In journalist chat groups we started to ask hard questions, trying to foresee future scenarios. What will we do when newsrooms go into quarantine? Two employees of the nation’s largest television station have already tested positive for the virus. What will happen if a journalist is infected at an event they have been sent to cover? How to verify information when the call is to restrict contact and movement?
People have complained on social networks about media companies that have not allowed their employees to isolate themselves (“contradicting the measures recommended by authorities”). There have been layoffs and salary reductions. Journalists attempting to interview health workers have been attacked. There are continuing social media campaigns of dismissing journalists who question the government’s health policies. Group chats are filled with worried messages like these: “they called us to a press conference where we could not maintain physical distance,” “we had to follow the President’s schedule of events with all the journalists packed into a single SUV,” “how are people reporting in hospitals, because we can’t find any surgical masks.”
In newsrooms unfamiliar with the work-from-home culture it has been a challenge to fit the necessary changes into the dynamics of news production. There is also a marked digital divide between journalists not accustomed to technological advances.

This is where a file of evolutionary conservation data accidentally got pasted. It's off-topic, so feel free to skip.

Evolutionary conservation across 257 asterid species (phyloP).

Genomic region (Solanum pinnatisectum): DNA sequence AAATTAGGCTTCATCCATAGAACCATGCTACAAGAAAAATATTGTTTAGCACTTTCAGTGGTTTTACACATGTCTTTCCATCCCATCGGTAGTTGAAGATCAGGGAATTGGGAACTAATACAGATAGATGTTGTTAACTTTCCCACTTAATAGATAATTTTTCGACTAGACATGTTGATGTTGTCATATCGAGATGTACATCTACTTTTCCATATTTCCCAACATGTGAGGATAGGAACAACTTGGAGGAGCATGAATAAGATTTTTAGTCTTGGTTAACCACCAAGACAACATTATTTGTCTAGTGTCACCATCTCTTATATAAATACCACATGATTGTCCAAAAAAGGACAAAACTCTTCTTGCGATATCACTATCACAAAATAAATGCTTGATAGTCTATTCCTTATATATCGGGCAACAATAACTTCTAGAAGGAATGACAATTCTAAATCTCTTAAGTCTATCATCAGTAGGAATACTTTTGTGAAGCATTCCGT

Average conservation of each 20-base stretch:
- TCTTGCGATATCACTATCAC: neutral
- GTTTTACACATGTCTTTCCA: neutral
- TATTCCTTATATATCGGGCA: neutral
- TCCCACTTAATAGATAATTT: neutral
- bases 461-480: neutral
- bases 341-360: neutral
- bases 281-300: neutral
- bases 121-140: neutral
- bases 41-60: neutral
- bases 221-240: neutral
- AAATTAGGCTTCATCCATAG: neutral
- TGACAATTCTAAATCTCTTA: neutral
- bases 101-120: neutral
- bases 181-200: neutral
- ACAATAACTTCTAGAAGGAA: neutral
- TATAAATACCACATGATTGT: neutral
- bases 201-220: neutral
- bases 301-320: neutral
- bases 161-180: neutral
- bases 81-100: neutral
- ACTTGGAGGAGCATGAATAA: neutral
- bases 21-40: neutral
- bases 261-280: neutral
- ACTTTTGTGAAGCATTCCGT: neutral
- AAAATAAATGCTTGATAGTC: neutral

Add to these logistical challenges the psychological ones. How to deal with the emotional impacts of covering a pandemic? In addition to the pressure of having to be constantly following the news and carrying out coverage, there is the accumulated stress of reporting on extreme violence in some areas, of job insecurities, and now of isolation.
A number of local journalist networks have established protocols for self-care while reporting, for requesting sanitary conditions in press conferences, safe working conditions from the owners of the media companies.
Groups of colleagues have begun to discuss this anxiety, or newsrooms where the entire staff needs virtual psychological support.
In this new reality of virtual communities of journalists, we are also beginning to design initiatives for organizing collaborative coverage of the pandemic, exchanging information among colleagues, and supporting the care measures proposed by the government. We are beginning to carry out workshops on social networks or other communication platforms to share safety tools, responsible reporting practices, and psychological support groups so that we can, as colleagues, all together, face the challenges this pandemic presents.